Mining and Oil
Ghana's mineral sector had started to recover by the early 1990s after its severe decline throughout the 1970s. One indicator of the scale of decline was that by 1987, only four gold mines were operating in Ghana, compared with eighty in 1938. Throughout the 1970s, the output of gold, as well as bauxite, manganese, and diamonds, fell steadily. Foreign exchange shortages inhibited mine maintenance, new exploration, and development investment. The overvalued cedi and spiraling inflation exacerbated mining companies' problems, as did smuggling and the deteriorating infrastructure. Energy supplies failed to meet the industry's growing needs; foreign exchange shortages constrained oil imports, and domestically generated hydroelectricity was unable to make up the shortfall.
After 1983, however, the government implemented a series of measures to enhance the sector's appeal. In 1986 new mining legislation for the gold and diamond sectors replaced the previous complex and obsolete regulations, and a generous incentives system was established that allowed for external foreign exchange retention accounts, capital allowances, and a flexible royalties payment system. Since then the sector has benefited from a wave of fresh investment totaling US$540 million since 1986, and by the early 1990s mining was the country's second highest foreign exchange earner.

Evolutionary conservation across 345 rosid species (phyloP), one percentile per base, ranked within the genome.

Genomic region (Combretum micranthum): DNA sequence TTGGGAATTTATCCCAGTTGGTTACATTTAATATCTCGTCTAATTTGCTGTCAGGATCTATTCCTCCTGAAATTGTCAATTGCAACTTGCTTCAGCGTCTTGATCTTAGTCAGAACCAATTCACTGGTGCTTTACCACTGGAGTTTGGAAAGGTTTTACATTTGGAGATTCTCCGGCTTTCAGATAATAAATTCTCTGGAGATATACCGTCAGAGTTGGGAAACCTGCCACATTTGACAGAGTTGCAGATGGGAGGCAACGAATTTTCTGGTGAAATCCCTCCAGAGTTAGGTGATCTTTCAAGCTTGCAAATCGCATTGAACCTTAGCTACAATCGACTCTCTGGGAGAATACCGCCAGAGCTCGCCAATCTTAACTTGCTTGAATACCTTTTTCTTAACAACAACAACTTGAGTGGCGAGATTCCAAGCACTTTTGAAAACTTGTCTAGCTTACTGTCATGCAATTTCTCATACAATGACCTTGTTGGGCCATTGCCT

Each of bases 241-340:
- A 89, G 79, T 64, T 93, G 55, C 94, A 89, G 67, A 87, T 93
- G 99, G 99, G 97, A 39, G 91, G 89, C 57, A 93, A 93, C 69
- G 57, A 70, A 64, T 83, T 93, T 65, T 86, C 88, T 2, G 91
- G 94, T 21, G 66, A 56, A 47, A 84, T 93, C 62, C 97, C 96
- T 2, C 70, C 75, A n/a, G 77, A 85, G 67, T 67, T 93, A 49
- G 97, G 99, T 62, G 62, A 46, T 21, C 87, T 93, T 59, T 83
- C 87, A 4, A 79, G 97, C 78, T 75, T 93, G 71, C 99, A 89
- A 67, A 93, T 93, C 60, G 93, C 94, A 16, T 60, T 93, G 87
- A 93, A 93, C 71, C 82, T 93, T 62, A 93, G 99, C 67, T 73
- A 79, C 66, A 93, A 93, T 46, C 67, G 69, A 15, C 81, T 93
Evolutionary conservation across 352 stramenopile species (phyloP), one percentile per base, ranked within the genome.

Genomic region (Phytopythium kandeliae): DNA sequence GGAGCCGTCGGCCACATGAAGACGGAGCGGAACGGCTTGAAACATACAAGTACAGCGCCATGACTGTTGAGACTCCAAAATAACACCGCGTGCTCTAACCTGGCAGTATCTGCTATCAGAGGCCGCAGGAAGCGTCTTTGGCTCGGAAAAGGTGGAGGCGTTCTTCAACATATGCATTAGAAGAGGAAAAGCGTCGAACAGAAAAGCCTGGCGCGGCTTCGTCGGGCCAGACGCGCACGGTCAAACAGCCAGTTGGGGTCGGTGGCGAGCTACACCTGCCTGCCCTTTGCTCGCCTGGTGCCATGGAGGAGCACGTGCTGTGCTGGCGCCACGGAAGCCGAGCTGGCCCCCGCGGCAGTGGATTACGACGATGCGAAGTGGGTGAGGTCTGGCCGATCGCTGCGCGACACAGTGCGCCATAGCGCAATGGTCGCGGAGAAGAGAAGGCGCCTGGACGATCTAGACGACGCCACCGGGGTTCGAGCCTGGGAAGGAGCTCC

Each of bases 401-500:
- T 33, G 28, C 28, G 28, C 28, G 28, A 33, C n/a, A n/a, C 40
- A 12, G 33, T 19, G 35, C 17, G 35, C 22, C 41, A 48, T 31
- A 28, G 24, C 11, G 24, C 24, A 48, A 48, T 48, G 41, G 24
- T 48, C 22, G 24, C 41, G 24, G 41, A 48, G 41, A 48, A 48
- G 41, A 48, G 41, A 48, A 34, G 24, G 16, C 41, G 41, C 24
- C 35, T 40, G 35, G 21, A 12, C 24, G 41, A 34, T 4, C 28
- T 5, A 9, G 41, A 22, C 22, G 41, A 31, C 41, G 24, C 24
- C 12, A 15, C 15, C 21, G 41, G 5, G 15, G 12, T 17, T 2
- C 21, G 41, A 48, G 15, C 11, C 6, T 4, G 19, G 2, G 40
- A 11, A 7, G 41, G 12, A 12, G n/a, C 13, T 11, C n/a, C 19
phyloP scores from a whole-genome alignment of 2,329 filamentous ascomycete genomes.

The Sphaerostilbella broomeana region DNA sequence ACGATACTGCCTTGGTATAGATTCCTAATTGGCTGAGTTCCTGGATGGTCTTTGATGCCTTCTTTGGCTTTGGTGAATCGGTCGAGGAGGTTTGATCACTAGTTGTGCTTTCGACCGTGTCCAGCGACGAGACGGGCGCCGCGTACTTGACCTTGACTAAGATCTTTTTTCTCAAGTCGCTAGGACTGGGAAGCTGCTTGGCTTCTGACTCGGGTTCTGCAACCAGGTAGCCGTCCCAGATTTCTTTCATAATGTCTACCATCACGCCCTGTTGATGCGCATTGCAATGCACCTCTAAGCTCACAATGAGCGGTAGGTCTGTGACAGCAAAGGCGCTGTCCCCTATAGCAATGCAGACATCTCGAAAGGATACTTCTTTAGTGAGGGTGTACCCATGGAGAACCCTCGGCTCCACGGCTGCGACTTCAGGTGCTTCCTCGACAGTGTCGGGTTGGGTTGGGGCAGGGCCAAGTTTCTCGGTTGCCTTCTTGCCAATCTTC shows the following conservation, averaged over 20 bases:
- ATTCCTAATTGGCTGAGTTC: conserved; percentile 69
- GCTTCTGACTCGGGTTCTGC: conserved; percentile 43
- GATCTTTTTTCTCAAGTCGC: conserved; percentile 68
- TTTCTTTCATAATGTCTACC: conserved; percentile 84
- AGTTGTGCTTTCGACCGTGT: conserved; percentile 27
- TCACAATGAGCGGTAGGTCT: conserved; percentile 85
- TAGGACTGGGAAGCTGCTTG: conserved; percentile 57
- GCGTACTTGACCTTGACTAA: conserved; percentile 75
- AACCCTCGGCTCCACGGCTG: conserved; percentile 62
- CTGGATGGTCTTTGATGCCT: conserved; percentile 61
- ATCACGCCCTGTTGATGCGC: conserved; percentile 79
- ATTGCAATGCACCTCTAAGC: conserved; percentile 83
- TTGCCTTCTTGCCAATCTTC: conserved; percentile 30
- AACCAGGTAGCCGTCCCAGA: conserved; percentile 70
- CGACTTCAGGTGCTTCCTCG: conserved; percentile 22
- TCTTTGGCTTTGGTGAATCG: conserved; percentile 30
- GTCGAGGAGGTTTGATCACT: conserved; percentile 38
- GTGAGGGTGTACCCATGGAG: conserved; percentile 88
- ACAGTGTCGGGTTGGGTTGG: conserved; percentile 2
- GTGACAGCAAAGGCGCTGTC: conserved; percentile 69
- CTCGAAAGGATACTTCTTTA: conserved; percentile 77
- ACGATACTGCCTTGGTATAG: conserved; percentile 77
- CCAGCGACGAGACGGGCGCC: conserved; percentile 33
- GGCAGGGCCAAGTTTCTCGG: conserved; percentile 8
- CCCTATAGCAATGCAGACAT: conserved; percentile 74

Under legislation passed after 1983, the government liberalized and regularized the mining industry. For the first time, the government made small claim-holding feasible, with the result that individual miners sold increasing amounts of gold and diamonds to the state-operated Precious Minerals Marketing Company. In 1990 the company bought 490,000 carats of diamonds and 20,000 ounces of gold and earned a total of US$20.4 million through sales, 70 percent of it from diamond sales and 30 percent from gold bought from smallscale operators. Diamond output totaled 688,000 carats in 1991 and 694,000 carats in 1992, while gold production amounted to 843,000 fine ounces in 1991 and 1,004,000 fine ounces in 1992. Furthermore, the government succeeded in attracting significant foreign investment into the sector and, by early 1991, had signed over sixty mining licenses granting prospecting rights to international companies. To forestall domestic criticism of large-scale foreign control of the sector, the government announced in mid-1991 the establishment of a state-controlled holding company to buy shares in mines on behalf of private, that is, foreign, investors.
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